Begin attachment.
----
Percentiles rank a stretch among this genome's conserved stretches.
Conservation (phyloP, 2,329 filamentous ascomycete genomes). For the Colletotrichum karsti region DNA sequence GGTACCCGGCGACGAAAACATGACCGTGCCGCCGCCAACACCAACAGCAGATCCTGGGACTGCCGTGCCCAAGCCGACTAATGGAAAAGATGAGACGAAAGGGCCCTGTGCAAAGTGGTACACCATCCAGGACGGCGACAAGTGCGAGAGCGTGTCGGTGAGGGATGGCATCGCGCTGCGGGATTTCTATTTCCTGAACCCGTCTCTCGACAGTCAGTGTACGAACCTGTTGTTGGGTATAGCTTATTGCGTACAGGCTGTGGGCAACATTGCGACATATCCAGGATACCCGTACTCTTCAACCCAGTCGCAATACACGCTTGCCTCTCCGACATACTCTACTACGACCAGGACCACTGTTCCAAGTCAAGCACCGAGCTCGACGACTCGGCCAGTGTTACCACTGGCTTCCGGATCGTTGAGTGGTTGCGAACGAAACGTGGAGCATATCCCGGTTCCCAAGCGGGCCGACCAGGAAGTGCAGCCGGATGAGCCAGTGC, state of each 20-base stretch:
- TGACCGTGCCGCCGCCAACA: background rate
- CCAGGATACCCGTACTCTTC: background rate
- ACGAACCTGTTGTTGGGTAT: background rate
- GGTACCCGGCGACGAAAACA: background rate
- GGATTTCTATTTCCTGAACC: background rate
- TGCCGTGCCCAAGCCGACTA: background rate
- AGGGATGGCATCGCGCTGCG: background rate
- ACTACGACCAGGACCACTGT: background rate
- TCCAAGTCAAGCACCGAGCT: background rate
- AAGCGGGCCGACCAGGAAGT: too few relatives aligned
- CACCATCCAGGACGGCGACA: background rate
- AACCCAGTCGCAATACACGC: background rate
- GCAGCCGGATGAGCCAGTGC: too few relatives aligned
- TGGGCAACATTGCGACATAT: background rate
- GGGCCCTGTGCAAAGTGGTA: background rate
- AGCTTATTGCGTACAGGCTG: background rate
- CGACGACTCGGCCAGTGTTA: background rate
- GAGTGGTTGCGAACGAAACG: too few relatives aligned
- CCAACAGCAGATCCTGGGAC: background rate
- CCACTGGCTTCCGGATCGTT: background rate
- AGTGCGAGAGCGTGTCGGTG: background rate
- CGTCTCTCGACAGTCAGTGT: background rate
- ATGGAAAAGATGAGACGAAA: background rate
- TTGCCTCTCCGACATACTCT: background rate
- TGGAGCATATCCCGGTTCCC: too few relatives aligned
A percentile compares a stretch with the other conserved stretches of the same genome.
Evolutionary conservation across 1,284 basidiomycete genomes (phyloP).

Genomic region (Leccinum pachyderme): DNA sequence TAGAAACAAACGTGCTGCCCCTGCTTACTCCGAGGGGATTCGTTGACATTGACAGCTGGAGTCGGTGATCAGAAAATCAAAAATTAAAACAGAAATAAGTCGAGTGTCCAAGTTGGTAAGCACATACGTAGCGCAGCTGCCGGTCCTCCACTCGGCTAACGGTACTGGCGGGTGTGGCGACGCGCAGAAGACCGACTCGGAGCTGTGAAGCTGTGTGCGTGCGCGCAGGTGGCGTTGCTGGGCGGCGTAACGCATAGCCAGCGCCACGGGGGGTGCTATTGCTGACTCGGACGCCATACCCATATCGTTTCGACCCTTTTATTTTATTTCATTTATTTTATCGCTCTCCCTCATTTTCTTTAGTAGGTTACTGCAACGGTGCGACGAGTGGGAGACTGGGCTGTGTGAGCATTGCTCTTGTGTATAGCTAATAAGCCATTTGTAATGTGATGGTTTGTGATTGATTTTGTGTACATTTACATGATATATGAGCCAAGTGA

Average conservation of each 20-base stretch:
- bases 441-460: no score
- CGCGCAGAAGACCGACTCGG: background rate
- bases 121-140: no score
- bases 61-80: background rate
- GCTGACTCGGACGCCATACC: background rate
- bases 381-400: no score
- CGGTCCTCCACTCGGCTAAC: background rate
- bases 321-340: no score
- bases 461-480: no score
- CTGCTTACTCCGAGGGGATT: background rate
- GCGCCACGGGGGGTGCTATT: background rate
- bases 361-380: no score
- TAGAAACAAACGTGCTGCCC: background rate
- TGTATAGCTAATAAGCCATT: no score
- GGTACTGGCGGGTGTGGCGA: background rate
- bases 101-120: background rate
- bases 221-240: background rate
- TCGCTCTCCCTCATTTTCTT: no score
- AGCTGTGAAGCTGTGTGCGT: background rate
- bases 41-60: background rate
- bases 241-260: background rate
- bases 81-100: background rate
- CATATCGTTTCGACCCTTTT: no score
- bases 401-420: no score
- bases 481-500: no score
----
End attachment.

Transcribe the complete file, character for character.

Percentiles rank a stretch among this genome's conserved stretches.
Conservation (phyloP, 2,329 filamentous ascomycete genomes). For the Colletotrichum karsti region DNA sequence GGTACCCGGCGACGAAAACATGACCGTGCCGCCGCCAACACCAACAGCAGATCCTGGGACTGCCGTGCCCAAGCCGACTAATGGAAAAGATGAGACGAAAGGGCCCTGTGCAAAGTGGTACACCATCCAGGACGGCGACAAGTGCGAGAGCGTGTCGGTGAGGGATGGCATCGCGCTGCGGGATTTCTATTTCCTGAACCCGTCTCTCGACAGTCAGTGTACGAACCTGTTGTTGGGTATAGCTTATTGCGTACAGGCTGTGGGCAACATTGCGACATATCCAGGATACCCGTACTCTTCAACCCAGTCGCAATACACGCTTGCCTCTCCGACATACTCTACTACGACCAGGACCACTGTTCCAAGTCAAGCACCGAGCTCGACGACTCGGCCAGTGTTACCACTGGCTTCCGGATCGTTGAGTGGTTGCGAACGAAACGTGGAGCATATCCCGGTTCCCAAGCGGGCCGACCAGGAAGTGCAGCCGGATGAGCCAGTGC, state of each 20-base stretch:
- TGACCGTGCCGCCGCCAACA: background rate
- CCAGGATACCCGTACTCTTC: background rate
- ACGAACCTGTTGTTGGGTAT: background rate
- GGTACCCGGCGACGAAAACA: background rate
- GGATTTCTATTTCCTGAACC: background rate
- TGCCGTGCCCAAGCCGACTA: background rate
- AGGGATGGCATCGCGCTGCG: background rate
- ACTACGACCAGGACCACTGT: background rate
- TCCAAGTCAAGCACCGAGCT: background rate
- AAGCGGGCCGACCAGGAAGT: too few relatives aligned
- CACCATCCAGGACGGCGACA: background rate
- AACCCAGTCGCAATACACGC: background rate
- GCAGCCGGATGAGCCAGTGC: too few relatives aligned
- TGGGCAACATTGCGACATAT: background rate
- GGGCCCTGTGCAAAGTGGTA: background rate
- AGCTTATTGCGTACAGGCTG: background rate
- CGACGACTCGGCCAGTGTTA: background rate
- GAGTGGTTGCGAACGAAACG: too few relatives aligned
- CCAACAGCAGATCCTGGGAC: background rate
- CCACTGGCTTCCGGATCGTT: background rate
- AGTGCGAGAGCGTGTCGGTG: background rate
- CGTCTCTCGACAGTCAGTGT: background rate
- ATGGAAAAGATGAGACGAAA: background rate
- TTGCCTCTCCGACATACTCT: background rate
- TGGAGCATATCCCGGTTCCC: too few relatives aligned
A percentile compares a stretch with the other conserved stretches of the same genome.
Evolutionary conservation across 1,284 basidiomycete genomes (phyloP).

Genomic region (Leccinum pachyderme): DNA sequence TAGAAACAAACGTGCTGCCCCTGCTTACTCCGAGGGGATTCGTTGACATTGACAGCTGGAGTCGGTGATCAGAAAATCAAAAATTAAAACAGAAATAAGTCGAGTGTCCAAGTTGGTAAGCACATACGTAGCGCAGCTGCCGGTCCTCCACTCGGCTAACGGTACTGGCGGGTGTGGCGACGCGCAGAAGACCGACTCGGAGCTGTGAAGCTGTGTGCGTGCGCGCAGGTGGCGTTGCTGGGCGGCGTAACGCATAGCCAGCGCCACGGGGGGTGCTATTGCTGACTCGGACGCCATACCCATATCGTTTCGACCCTTTTATTTTATTTCATTTATTTTATCGCTCTCCCTCATTTTCTTTAGTAGGTTACTGCAACGGTGCGACGAGTGGGAGACTGGGCTGTGTGAGCATTGCTCTTGTGTATAGCTAATAAGCCATTTGTAATGTGATGGTTTGTGATTGATTTTGTGTACATTTACATGATATATGAGCCAAGTGA

Average conservation of each 20-base stretch:
- bases 441-460: no score
- CGCGCAGAAGACCGACTCGG: background rate
- bases 121-140: no score
- bases 61-80: background rate
- GCTGACTCGGACGCCATACC: background rate
- bases 381-400: no score
- CGGTCCTCCACTCGGCTAAC: background rate
- bases 321-340: no score
- bases 461-480: no score
- CTGCTTACTCCGAGGGGATT: background rate
- GCGCCACGGGGGGTGCTATT: background rate
- bases 361-380: no score
- TAGAAACAAACGTGCTGCCC: background rate
- TGTATAGCTAATAAGCCATT: no score
- GGTACTGGCGGGTGTGGCGA: background rate
- bases 101-120: background rate
- bases 221-240: background rate
- TCGCTCTCCCTCATTTTCTT: no score
- AGCTGTGAAGCTGTGTGCGT: background rate
- bases 41-60: background rate
- bases 241-260: background rate
- bases 81-100: background rate
- CATATCGTTTCGACCCTTTT: no score
- bases 401-420: no score
- bases 481-500: no score